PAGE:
All Posts, Imitations, Ruminations

Snow, Frost and Browning an Onion

Welcome to The Fraudulent Chef! I chose this name because I consider myself a fraud of many, master of none. I first chose “The Fraudulent Pro,” but my husband pointed out that it sounded like a website offering help to those who’d been scammed online. Oops. If you’d like to buy the domain, inquire within…

So, chef. Many of our friends are foodies. Not self-proclaimed foodies, but bona fide gastronomes. Some own restaurants , some edit luxury food magazines, some run markets. These friends have served up some of the best meals we’ve ever tasted, but the work that went into said meals involved days of meticulous prep work. Not that we don’t appreciate that! We just don’t have the patience to commit that much effort, or time to even attempt creations like the ones set before us.

So, we fake it. Example: Our friend Oliver makes this amazing ricotta and truffle oil pizza on his outdoor grill, which he sprinkles with fresh sage before serving . We once tried making pizza dough from scratch and wound up with plaster of Paris. So, instead, we bought a few great baguettes and made what have become Bertrand and Jane’s Ricotta and Sage Toast. Our friends even request it at our dinner parties now.  Hence, the fraudulent chef (s).

But the fraudulence expands to nearly every aspect. I’m a beauty editor, but I can’t blowdry my hair very well and lipstick is always a disaster; the hems on my jumpsuits and trousers are held up with Scotch tape and let’s just say that certain designer bags and accessories that I carry were purchased in shady back rooms in China. But most of them are the real thing. I swear.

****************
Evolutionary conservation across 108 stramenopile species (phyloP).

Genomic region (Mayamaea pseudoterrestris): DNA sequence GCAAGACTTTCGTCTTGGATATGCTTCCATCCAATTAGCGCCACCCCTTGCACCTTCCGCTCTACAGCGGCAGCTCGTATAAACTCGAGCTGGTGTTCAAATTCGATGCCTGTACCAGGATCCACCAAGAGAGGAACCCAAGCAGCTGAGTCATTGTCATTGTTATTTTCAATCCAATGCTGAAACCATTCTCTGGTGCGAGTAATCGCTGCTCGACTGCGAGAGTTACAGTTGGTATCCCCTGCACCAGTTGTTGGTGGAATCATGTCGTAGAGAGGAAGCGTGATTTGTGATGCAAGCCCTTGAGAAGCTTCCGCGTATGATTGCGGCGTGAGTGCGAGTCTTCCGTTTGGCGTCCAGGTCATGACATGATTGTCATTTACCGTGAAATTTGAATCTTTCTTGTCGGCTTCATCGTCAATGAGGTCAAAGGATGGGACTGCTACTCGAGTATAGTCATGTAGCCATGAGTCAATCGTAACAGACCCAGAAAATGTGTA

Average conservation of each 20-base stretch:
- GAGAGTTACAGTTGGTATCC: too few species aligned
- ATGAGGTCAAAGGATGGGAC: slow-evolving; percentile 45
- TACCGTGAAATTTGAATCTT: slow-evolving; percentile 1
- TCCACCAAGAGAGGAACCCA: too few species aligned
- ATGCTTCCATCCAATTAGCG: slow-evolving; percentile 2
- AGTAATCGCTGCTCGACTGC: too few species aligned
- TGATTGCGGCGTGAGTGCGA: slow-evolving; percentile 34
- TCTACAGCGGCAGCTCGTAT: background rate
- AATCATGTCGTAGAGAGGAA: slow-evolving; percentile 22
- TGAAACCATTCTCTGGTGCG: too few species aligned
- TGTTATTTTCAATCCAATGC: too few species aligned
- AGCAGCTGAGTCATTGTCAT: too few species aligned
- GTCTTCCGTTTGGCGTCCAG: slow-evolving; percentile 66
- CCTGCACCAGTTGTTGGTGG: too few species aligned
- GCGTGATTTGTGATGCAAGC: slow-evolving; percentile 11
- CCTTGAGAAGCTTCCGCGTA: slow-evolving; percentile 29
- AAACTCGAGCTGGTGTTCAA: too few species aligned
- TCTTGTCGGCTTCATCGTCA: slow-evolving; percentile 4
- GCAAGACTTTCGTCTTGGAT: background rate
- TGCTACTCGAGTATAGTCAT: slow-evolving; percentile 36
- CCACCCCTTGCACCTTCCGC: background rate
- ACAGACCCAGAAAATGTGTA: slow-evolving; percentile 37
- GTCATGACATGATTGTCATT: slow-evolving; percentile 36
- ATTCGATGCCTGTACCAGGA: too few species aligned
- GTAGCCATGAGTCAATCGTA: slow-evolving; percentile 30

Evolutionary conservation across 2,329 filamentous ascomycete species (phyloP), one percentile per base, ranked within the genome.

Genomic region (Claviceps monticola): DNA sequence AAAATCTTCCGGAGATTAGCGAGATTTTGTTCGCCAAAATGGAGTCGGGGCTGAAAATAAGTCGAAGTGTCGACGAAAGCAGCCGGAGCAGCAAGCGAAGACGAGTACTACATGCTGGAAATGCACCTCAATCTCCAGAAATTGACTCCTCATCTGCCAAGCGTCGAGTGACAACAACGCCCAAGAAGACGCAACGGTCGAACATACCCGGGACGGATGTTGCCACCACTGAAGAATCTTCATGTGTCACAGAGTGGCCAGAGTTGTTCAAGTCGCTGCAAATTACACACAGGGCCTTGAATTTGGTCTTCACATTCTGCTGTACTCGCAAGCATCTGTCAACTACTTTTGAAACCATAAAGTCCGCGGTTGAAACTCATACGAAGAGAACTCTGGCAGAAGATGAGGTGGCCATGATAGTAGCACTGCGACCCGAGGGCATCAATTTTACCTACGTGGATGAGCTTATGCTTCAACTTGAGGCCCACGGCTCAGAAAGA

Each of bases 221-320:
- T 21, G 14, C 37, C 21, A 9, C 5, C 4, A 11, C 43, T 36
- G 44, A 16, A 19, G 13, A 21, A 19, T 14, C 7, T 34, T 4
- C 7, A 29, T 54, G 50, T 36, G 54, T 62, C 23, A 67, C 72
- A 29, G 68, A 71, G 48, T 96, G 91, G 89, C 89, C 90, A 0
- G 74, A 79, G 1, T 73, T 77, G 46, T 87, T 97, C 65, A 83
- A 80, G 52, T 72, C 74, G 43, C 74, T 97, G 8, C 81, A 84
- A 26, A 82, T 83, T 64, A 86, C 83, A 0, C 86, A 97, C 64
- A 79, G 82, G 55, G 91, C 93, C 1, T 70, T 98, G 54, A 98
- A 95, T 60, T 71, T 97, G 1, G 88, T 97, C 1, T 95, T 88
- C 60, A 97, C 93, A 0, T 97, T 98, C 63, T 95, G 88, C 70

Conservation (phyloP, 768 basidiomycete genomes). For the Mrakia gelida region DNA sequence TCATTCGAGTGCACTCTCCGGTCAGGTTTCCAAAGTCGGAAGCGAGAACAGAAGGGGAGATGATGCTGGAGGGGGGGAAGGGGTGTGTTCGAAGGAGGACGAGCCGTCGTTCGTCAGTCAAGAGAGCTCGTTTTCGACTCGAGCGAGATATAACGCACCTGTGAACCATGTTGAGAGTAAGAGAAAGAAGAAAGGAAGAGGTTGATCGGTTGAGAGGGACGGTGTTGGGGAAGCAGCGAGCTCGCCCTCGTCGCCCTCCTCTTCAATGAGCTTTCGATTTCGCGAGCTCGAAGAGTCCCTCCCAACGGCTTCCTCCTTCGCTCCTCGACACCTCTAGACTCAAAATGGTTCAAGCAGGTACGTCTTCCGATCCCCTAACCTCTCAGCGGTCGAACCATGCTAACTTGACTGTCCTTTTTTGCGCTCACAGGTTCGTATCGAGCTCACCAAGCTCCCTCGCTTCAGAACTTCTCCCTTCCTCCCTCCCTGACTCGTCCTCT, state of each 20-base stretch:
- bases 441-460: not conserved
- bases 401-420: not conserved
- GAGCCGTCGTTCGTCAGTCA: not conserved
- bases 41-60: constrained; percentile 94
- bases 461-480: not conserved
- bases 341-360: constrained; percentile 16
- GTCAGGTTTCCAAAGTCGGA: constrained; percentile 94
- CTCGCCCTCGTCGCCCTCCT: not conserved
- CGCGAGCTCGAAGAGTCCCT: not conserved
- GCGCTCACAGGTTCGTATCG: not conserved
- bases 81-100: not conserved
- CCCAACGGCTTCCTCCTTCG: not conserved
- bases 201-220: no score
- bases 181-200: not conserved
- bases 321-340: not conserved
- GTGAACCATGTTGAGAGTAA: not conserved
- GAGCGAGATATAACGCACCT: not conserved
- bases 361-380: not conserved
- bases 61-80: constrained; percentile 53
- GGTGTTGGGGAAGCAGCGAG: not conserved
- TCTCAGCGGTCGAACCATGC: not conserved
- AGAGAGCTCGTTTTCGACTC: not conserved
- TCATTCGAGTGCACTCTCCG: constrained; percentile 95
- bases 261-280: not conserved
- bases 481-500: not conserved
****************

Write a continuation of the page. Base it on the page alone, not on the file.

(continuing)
And I swear a lot.

snowed herb garden

But on to the first post! Snow! Instagram had informed that a few inches had fallen up north, where we have our beloved weekend home, so we were PSYCHED. The snow stayed through the weekend since the temperature never got above 32. So much for planting those bulbs. (Feel free to inform me that there is still time to plant bulbs, and that, even tho snow is on the ground, it does not necessarily mean the “First Frost” has officially occurred. Moreover,  if I just read up on this a bit, I’d know the answer. To that, I say: “FRAUD” can easily be a synonym for “TOO LAZY”)

photo (2)

I had been told, however, that certain perennial herbs, like rosemary, should be wrapped in burlap to protect it during the cold months. As if we had burlap…I  searched through the kitchen and found–Eureka! Cheesecloth! After I tucked the rosemary into its new blanket (see above), I dug up a root of mint (which has taken over an entire garden bed. Yes, we were warned about that, too,) and the remains of our struggling little sage plant, then transplanted both into a 7-square-inch plastic-lined wooden box I’d recently received as a business gift (more on that topic later).  We’ll keep this science experiment indoors and see how it goes. Maybe the mint will shove the sage out, maybe both will die. It’s worth a try. And the five minutes it took made me feel very Martha.